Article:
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New RV shopping tips from a former RV salesperson

How do you shop for a new RV? What are some of the most important things to consider when buying a new RV? 

As many of you know, I used to work at a dealership where I handled sales and managed the warranty department. I tried to help people make a good decision when buying a new RV. I’m hoping this article helps you make a great decision if you’re RV shopping. 

Here are the things I think will help you if you’re out shopping for a new RV. 

Know what you don’t know about RV shopping

The first thing I would do is make checklists. Whether you’re a seasoned veteran or this is your first RV, checklists will help you prioritize the things that are important to you. 

The things I would include on any checklists are the types of places you want to visit and the style of camping you’ll be doing. Do you intend, as many campers do, to only take short jaunts just a few miles away? A recent KOA survey reported that many campers stay within 75 miles of their home base and only spend a few days away. 

If you’re going to be doing short jaunts a few miles away, particularly if you’re staying in developed RV parks, then your need for large holding tanks and powerful solar systems is absolutely minimized. 

If boondocking or longer journeys are your style or something you’ll do with any regularity, this may necessitate larger holding tanks, different suspensions, and other more elaborate systems. 

Further, when are you going to be camping? If you primarily camp in fair weather, then heated and enclosed underbellies, outstanding insulation and other climate-managing factors might be a total waste of money. 

Likewise, if you’re always in developed campgrounds, don’t bother with worrying about solar. 

Your camping crew

You should also know who will regularly go with you. If you have youngsters who regularly camp with you, perhaps a bunkhouse is a good choice. But tweens, teens and even young adults often don’t want to go camping with Mom and Dad. 

I tried to talk a lot of people out of bunk models who wouldn’t use the bunk feature. 

Teens and even some young adults might even appreciate a night or two in a tent, but it’s good to know who will be regularly camping with you so you can buy accordingly. Grandparents who buy bunk models and then forgo comfortable theater seating that they would often use so they have bunks for grands, who might never even go with them, is not an uncommon situation.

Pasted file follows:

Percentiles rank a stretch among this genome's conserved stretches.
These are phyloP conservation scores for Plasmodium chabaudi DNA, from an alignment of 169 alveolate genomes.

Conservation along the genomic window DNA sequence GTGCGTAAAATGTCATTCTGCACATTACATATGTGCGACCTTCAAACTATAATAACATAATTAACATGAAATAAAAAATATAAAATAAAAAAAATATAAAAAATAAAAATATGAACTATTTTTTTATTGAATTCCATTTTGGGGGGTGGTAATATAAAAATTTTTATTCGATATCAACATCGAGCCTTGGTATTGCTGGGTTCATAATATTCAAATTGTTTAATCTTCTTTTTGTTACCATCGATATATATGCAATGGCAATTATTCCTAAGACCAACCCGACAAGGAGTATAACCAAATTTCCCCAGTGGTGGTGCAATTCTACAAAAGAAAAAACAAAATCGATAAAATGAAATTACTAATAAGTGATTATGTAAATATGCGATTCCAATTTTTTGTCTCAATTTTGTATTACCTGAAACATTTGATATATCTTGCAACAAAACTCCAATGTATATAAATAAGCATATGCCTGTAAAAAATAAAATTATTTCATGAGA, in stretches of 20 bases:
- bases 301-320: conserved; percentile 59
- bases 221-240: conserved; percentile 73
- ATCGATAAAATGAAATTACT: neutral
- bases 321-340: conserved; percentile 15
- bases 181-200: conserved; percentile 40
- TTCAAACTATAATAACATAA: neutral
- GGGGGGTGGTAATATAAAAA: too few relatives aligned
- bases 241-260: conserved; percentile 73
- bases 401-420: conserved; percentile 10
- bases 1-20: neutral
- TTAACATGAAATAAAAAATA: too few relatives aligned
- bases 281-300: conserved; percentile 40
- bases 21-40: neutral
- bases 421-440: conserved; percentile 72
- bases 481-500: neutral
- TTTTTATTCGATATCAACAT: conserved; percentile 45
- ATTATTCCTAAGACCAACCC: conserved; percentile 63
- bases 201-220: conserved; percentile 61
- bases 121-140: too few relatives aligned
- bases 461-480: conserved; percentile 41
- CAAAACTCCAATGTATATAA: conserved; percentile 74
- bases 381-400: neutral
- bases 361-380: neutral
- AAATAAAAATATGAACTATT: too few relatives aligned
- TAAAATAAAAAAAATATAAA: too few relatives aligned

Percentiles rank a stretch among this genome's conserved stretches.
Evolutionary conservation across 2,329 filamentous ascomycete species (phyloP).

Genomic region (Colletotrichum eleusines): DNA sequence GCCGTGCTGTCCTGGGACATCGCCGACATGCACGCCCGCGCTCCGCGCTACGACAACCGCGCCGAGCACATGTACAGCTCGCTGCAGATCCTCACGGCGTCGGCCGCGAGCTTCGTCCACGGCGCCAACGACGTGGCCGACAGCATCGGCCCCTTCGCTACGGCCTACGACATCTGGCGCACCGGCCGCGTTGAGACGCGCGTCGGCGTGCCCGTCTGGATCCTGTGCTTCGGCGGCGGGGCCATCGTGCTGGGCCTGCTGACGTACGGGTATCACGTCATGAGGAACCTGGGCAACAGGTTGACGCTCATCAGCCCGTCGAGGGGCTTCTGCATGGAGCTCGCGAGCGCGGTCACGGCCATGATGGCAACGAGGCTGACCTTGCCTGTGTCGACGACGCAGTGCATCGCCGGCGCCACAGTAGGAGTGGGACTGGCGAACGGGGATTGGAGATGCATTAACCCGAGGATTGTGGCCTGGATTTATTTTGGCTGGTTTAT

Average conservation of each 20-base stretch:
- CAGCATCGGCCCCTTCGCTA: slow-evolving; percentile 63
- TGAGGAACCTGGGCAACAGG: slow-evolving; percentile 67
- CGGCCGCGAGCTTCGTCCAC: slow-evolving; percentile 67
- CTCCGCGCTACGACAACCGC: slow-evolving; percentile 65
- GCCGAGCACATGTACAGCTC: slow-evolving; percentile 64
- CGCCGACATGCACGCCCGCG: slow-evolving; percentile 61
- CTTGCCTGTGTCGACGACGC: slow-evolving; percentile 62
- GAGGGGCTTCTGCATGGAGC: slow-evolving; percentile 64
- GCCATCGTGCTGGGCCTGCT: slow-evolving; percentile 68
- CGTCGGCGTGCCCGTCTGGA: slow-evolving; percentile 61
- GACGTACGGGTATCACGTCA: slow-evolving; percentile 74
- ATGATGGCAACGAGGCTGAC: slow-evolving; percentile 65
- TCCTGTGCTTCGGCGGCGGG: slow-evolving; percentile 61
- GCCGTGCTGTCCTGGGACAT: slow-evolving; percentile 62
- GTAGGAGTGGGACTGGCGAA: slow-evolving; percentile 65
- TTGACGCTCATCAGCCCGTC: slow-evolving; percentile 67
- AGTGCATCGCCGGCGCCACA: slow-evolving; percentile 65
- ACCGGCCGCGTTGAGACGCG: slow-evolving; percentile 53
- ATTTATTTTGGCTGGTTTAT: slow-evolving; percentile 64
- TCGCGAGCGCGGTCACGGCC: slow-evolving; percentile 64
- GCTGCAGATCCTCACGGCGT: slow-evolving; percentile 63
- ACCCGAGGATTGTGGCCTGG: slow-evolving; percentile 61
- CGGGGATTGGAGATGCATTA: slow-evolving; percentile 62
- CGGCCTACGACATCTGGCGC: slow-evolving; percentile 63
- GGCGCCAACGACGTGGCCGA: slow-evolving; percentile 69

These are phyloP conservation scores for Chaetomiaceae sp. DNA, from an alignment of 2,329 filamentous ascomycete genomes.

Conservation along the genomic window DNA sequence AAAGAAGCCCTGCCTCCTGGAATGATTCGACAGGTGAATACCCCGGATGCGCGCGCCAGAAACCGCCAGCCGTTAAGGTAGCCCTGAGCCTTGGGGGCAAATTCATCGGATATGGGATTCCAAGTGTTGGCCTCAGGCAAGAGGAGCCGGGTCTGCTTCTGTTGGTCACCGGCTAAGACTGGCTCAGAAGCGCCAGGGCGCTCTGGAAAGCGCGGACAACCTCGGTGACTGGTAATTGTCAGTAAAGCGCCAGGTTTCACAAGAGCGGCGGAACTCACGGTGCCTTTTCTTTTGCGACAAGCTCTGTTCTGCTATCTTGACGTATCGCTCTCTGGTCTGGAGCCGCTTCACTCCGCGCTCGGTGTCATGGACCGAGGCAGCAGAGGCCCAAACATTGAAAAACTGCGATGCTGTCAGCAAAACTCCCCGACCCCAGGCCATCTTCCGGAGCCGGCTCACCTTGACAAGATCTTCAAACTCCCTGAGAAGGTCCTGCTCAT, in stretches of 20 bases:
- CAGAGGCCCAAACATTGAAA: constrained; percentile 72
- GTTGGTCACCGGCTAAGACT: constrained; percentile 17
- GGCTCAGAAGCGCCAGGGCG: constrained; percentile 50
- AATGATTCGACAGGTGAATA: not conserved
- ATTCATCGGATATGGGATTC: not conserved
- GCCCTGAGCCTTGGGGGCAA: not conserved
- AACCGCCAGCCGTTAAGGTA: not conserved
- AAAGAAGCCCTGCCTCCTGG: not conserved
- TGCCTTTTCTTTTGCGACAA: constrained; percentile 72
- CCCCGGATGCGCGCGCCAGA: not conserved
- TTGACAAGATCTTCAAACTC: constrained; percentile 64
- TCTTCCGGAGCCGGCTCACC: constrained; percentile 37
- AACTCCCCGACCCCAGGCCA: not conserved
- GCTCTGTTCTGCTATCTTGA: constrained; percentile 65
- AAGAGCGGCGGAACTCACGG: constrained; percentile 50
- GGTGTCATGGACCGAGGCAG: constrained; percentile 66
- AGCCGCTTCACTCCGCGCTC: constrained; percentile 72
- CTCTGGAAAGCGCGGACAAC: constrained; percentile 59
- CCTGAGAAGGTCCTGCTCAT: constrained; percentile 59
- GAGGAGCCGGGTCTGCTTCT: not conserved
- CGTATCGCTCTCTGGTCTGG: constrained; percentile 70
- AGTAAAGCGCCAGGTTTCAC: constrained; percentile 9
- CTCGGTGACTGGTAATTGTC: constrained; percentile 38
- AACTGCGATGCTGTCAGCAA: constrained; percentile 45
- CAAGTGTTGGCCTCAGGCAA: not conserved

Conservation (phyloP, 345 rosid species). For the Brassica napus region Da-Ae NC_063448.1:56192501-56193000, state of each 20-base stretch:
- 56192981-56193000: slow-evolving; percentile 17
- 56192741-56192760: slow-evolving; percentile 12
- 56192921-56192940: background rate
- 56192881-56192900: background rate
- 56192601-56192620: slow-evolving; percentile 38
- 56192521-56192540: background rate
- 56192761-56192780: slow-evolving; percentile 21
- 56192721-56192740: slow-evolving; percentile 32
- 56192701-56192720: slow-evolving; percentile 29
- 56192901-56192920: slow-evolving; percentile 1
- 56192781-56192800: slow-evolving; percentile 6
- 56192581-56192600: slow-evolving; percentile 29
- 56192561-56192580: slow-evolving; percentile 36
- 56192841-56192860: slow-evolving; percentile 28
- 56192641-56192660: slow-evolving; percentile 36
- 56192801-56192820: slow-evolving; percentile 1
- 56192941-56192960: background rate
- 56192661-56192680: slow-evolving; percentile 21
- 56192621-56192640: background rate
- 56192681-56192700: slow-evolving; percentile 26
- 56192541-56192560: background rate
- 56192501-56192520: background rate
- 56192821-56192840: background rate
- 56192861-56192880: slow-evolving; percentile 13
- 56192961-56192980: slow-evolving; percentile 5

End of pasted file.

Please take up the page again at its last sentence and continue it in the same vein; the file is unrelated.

Also, consider what you want to take with you. My wife and I absolutely always take our Lectric eBikes with us. Do you like quilting, geocaching, blacksmithing, mountain biking, or any other sort of hobby or even work style? Make a list of the things you’d love to have along for the ride—there most likely will be an RV that accommodates you. 

And don’t think that you need a certain type of RV just because of the name. A toy hauler might be a great solution for someone who wants a remote office. A couples’ camper might be perfect for families because the kids stay outside in a tent, which they might love. A bunkhouse might be the ideal couples’ camper because you can use the space in the bunk area for crafts or hobbies or work or even pets. 

Your camping style

Some folks like to be indoors. Some outdoors. Know your style when RV shopping. Are you fond of cooking when you’re away from home? Or is this something you want to get away from? 

Pantries, cooking systems, refrigeration and kitchen design vary widely. If you do enjoy cooking, pretend you’re preparing the kind of meal you’ll likely prepare on the road. If you’re at an RV show, the plate in the microwave can substitute for your own plates and you can see if they’ll fit into a cabinet. 

Make sure there’s room for all the things you hope to bring. 

Those who love to tailgate (I love Jimmy Buffett concerts) should make sure that the rig you’re getting works in whatever type of camping environment you’re hoping to use it in. 

But even if you like to cook outdoors, you may not need an outdoor kitchen. Perhaps you’re the sort of person who brings a barbecue or griddle. Or, perhaps having a full kitchen outdoors is a priority. 

What to look for when RV shopping

I often write about my own preferences for certain design aspects of an RV. Those include high-quality suspensions, laminated walls with Azdel, tire pressure monitors, and so much more. But if I only used the RV very infrequently or locally, I might prioritize these things differently. 

Still, build quality is important. 

Know that all RVs are built by hand in factories where the goal is to build them as quickly as possible. There are no exceptions. Nope. None. 

Your RV will never be built as well as your car or truck, which are built in highly automated factories. 

Seeing staples in the walls, or having trim pieces come loose, or having to check seals and roofs every three months, or having insert molding fall out is just something that’s part of RVing. In fact, publisher Chuck Woodbury wrote an article about RV quality. 

Further, whatever brand of RV you buy, know that most of the components come from an increasingly smaller number of suppliers. You’re going to almost certainly have a Coleman air conditioner, Suburban furnace, or a Lippert chassis (unless it’s motorized). The furnishings come from a very small number of companies, as do many of the plumbing components. 

The engine, transmission and body of your Honda are truly unique from a Hyundai, for example. However, that Airstream is effectively a really nice wrapper around many of the same parts as in countless other RVs. 

Yes, there are several grades of parts, but there aren’t a lot of suppliers building major components for RVs. 

There are only a few major RV companies

Also know that there are only a few major RV companies, such as Thor, Forest River and Winnebago. With so very many brands under their umbrella, Thor and Forest River encourage their sub-brands to compete with one another. So there are absolutely quality differences even if the parent company might be the same.